Characteristics of Zirconia

The most popular dental ceramic systems are silica-, leucite-, lithium disilicate-, alumina-, and zirconia-based materials. Currently, zirconia-based ceramics are the most studied, challenging researches for different reasons.
Zirconia (zirconium dioxide, ZrO2), also named as “ceramic steel”, has optimum properties for dental use: superior toughness, strength, and fatigue resistance, in addition to excellent wear properties and biocompatibility.
Zirconium (Zr) is a very strong metal with similar chemical and physical properties to titanium (Ti). Incidentally, Zr and Ti are two metals commonly used in implant dentistry, mostly because they do not inhibit the bone forming cells (osteoblasts), which are essential for osseointegration .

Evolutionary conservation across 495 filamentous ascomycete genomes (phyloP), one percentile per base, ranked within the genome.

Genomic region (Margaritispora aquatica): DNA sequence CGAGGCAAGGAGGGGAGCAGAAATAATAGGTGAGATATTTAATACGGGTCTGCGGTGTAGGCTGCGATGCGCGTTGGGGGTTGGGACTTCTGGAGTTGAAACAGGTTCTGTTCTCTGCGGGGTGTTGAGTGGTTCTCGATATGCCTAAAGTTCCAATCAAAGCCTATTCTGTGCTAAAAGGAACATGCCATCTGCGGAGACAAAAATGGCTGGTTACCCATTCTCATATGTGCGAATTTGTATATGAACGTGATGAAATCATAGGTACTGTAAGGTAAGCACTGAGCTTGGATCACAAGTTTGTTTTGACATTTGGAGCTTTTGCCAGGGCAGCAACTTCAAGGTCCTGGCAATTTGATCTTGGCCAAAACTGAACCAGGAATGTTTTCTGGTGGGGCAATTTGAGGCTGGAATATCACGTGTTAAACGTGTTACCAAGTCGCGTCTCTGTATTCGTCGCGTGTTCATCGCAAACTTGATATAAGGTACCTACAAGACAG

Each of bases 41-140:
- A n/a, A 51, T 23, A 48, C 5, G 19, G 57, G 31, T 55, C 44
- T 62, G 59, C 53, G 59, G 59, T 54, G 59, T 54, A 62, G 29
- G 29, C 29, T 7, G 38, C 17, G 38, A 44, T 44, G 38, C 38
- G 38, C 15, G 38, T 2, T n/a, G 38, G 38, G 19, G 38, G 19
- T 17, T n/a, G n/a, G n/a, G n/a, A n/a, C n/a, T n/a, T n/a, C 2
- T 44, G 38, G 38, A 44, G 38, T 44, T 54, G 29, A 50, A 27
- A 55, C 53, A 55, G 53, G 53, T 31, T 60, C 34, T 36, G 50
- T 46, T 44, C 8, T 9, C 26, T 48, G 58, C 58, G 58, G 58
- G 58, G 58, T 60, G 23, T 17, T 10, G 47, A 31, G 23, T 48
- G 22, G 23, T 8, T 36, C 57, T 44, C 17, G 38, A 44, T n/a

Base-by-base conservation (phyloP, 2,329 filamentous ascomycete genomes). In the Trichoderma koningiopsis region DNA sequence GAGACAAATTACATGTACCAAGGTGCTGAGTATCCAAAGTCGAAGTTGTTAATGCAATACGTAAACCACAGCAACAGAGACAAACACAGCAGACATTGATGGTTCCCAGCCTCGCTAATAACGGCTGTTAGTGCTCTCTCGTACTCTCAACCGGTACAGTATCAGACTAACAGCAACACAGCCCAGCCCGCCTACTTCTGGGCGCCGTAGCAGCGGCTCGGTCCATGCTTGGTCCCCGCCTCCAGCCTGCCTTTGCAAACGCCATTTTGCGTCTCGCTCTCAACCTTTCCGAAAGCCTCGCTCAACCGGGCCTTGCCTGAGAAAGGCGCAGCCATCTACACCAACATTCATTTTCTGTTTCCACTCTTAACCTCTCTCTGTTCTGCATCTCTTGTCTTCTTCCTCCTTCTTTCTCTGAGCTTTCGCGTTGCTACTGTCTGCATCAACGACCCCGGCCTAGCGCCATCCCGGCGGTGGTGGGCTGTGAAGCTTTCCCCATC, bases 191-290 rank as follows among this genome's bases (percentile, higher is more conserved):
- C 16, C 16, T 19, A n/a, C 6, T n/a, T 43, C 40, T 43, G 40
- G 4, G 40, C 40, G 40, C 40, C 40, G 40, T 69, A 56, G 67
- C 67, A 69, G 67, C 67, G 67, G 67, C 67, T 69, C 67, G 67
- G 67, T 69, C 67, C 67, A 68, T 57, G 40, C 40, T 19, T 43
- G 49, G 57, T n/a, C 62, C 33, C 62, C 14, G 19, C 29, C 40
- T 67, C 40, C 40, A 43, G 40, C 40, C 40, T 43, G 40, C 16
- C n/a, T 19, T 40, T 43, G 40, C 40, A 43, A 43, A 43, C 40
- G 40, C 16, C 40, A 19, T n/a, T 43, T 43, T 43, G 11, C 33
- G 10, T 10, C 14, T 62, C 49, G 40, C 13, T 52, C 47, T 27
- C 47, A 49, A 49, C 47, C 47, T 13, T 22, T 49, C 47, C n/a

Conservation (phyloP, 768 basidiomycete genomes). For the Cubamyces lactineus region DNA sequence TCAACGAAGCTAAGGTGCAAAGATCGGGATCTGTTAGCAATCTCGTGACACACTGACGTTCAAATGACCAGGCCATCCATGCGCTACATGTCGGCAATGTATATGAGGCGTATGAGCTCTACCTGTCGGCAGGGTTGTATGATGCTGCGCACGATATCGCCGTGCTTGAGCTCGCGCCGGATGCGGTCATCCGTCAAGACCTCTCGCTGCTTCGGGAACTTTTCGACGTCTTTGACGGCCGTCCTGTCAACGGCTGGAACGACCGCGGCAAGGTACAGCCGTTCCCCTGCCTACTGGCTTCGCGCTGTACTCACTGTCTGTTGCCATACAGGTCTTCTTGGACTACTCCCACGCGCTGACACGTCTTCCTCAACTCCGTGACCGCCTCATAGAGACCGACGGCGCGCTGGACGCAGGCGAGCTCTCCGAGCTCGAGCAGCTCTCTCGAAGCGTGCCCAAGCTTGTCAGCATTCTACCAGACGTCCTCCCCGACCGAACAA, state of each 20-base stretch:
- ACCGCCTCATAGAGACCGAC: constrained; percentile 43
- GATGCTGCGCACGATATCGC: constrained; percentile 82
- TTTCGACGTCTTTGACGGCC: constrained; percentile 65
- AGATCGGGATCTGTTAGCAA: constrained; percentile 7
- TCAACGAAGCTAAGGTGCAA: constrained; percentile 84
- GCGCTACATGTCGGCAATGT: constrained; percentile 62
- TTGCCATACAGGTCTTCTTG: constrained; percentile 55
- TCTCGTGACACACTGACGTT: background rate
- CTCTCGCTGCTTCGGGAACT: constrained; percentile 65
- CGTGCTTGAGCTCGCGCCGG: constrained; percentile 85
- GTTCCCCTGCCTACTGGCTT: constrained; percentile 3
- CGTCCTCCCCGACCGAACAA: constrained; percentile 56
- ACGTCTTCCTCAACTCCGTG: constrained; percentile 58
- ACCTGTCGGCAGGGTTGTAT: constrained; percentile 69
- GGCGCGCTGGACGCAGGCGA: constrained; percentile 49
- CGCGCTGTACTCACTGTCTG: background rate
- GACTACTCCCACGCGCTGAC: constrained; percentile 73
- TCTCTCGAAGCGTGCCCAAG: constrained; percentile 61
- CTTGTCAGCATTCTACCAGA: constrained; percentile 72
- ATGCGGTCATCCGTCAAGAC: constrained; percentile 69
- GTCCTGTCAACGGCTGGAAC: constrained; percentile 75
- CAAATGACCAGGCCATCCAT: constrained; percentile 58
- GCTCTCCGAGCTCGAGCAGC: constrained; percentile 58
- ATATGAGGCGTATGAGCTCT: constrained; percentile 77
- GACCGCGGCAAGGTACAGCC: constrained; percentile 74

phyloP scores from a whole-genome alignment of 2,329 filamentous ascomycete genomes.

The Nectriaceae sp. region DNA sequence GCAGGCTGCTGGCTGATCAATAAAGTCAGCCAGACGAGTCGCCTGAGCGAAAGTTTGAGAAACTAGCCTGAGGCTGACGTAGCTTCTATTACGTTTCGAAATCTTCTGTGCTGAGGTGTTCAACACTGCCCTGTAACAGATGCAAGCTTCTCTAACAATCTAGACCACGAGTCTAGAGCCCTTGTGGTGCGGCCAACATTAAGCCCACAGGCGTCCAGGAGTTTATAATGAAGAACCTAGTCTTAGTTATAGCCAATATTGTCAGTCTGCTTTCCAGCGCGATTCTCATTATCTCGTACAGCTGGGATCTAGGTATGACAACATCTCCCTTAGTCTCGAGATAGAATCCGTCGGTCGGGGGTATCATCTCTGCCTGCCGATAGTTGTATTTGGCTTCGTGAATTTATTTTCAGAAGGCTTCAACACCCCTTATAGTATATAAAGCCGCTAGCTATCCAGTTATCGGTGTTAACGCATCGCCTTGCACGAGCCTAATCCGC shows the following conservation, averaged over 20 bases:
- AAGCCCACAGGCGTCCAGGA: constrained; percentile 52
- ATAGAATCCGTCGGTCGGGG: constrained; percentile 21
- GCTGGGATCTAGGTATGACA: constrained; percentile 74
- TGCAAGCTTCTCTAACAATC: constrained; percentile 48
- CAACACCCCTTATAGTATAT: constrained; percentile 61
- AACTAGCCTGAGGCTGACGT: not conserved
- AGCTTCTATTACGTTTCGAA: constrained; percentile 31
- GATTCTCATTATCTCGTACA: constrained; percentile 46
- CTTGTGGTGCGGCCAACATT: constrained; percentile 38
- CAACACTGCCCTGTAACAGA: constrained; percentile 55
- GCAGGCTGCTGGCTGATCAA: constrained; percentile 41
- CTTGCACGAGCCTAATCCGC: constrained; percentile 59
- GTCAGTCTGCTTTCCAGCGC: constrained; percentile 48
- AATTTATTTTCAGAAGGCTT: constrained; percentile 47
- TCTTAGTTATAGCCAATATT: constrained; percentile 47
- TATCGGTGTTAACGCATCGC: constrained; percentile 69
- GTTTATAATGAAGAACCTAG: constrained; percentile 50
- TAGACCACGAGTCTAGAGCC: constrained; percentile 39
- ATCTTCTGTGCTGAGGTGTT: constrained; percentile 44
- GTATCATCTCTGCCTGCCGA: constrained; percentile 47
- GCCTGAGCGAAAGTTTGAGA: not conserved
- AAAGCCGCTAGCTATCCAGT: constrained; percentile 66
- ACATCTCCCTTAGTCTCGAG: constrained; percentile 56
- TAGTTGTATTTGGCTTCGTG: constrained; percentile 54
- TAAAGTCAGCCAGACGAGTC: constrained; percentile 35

Dental zirconia is, most often, a modified yttria (Y2O3) tetragonal zirconia polycrystal (Y-TZP). Yttria is added to stabilize the crystal structure transformation during firing at an elevated temperature and improve the physical properties of zirconia. Upon heating, the monoclinic phase of zirconia starts transforming to the tetragonal phase at 1187 °C, peaks at 1197 °C, and finishes at 1206 °C. On cooling, the transformation from the tetragonal to the monoclinic phase starts at 1052 °C, peaks at 1048 °C, and finishes at 1020 °C, exhibiting a hysteresis behavior. The zirconia tetragonal-to-monoclinic phase transformation is known to be a martensitic transformation. During this zirconia phase transformation, the unit cell of monoclinic configuration occupies about 4% more volume than the tetragonal configuration, which is a relatively large volume change. This could result in the formation of ceramic cracks if no stabilizing oxides were used. Ceria (CeO2), yttria (Y2O3), alumina (Al2O3), magnesia (MgO) and calcia (CaO) have been used as stabilizing oxides. So, as the monoclinic phase does not form under normal cooling conditions, the cubic and tetragonal phases are retained, and crack formation, due to phase transformation, is avoided . It is also important to consider that the stabilization of the tetragonal and cubic structures requires different amounts of dopants (stabilizers). The tetragonal phase is stabilized at lower dopant concentrations than the cubic phase. However, another way of stabilizing the tetragonal phase at room temperature is to decrease the crystal size (the critical average grain size is <0.3 μm) . This effect has been attributed to a surface energy difference . Consequently, zirconia-based ceramics used for biomedical purposes typically exist as a metastable tetragonal partially stabilized zirconia (PSZ) at room temperature. Metastable means that trapped energy still exists within the material to drive it back to the monoclinic phase. It turned out that the highly localized stress ahead of a propagating crack is sufficient to trigger zirconia grains to transform in the vicinity of the crack tip. In this case, the 4% volume increase becomes beneficial, essentially squeezing the crack to close and increasing toughness, known as transformation toughening .